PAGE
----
Tallit - Prayer Shawl - Tallith
The Tallit (also sometimes spelled Tallith) is a Prayer Shawl worn by Jewish men and women (Orthodox women do not wear Tallit) after they reached their Bar Mitzvah (13th Jewish Birthday) for boys or Bat Mitzvah (12th Jewish Birthday) for girls. The Tallit is used during the morning prayer, on all weekdays (including Sabbath and other holydays). It is not worn for afternoon and evening prayers.
In Ashkenazi communities it is usually only worn by married men, but there are different customs about this.
The Tallit itself is a white rectangular piece of fabric, which is usually made of wool, but sometimes is made of cotton, poliester or silk. On each of the four corners of the Tallit are special knots called Tassels (Tzitzit) in fulfillment of the biblical commandment. The purpuse of the Tallit is to hold the Tassels, so the Tallit itself has no religious meaning. The purpose of the Tzitzit (according to the Torah) is to remind us of God's commandments. Many Tallitot have blue or black stripes woven in along the shorter ends. They also commonly have an artistic motif (also called Atarah or crown) of some kind along the top long end (the part that goes against your neck). There is no particular religious significance to the Atarah, it simply shows which side of the Tallit shoudl be up.
The word Tallit originally meant "gown" or "cloak." It was a rectangular mantel that looked like a blanket and was worn by men in ancient times. Initially, the Tallit was worn as a daily habit, but after the exile of the Jews from Eretz Israel and their dispersion, they came to adopt the fashions of their gentile neighbors and the Tallit became a religious garment for prayer; hence its meaning of Prayer Shawl.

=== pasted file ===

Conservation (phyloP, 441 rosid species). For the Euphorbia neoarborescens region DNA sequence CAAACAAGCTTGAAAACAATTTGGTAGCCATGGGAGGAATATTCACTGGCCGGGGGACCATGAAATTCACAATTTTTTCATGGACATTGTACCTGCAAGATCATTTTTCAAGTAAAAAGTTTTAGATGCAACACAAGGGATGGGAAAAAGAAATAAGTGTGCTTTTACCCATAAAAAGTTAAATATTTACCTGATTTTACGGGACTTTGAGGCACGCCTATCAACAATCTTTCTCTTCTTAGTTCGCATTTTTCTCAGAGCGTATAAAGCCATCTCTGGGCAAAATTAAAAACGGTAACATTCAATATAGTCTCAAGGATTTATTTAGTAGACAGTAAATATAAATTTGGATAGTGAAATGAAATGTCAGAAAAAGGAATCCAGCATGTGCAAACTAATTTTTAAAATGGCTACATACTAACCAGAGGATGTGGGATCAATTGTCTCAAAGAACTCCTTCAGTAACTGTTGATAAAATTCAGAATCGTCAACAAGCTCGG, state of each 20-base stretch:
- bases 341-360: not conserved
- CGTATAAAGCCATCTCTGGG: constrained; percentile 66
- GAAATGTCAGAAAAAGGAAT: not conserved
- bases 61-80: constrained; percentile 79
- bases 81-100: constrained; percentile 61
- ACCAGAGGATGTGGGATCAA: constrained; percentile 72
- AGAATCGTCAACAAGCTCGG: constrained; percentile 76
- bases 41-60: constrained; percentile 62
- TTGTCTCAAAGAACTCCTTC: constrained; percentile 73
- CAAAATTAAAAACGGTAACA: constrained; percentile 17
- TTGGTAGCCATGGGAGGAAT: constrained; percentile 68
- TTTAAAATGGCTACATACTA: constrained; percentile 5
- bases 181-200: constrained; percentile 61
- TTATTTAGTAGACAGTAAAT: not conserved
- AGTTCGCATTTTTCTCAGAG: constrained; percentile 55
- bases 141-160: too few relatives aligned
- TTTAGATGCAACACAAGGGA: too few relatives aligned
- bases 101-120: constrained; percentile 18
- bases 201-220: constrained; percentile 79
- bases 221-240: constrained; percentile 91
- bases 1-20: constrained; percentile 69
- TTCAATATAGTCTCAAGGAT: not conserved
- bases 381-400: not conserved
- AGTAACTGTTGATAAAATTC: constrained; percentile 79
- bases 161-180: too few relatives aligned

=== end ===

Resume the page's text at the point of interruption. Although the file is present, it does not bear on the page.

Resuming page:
Types of Tallit
- Tallit Gadol - The Tallit Gadol is the large Tallit worn during prayers. It should be large enough to cover most of the wearer's body.
- Tallit Katan - The Tallit Katan is the small Tallit worn by men and boys almost always. It is usually worn under the clothing. It should be at least 16 x 16 inches in the front and in the back. The Tallit Katan is usually referred to simply as Tzitzit.
Man wearing a Tallit
- The Tallit must be long enough to be worn over the shoulders (as a shawl), not just around the neck (as a scarf), to fulfill the requirement that the Tzitzis be on a "garment."
- The Tallit may be made of any material, but must not be made of a combination of wool and linen, because that combination is forbidden on any clothing.
The Blue Thread
In the Bible it is said that one should insert a blue thread into each corner of the Tallit. This particular blue is known as Techailis and can only be obtained from an animal known as the Chilazon.
Since we no longer know the identity of this animal we are unable to perform this part of the mitzva of Tzitzit. Nevertheless, Tzitzit which does not contain the blue thread is perfectly valid.
The Biblical Source
- Speak unto the children of Israel, and bid them that they make them fringes in the borders of their garments throughout their generations, and that they put upon the fringe of the borders a ribband of blue:
- And it shall be unto you for a fringe, that ye may look upon it, and remember all the commandments of the LORD, and do them; and that ye seek not after your own heart and your own eyes, after which ye use to go a whoring:
- That ye may remember, and do all my commandments, and be holy unto your God.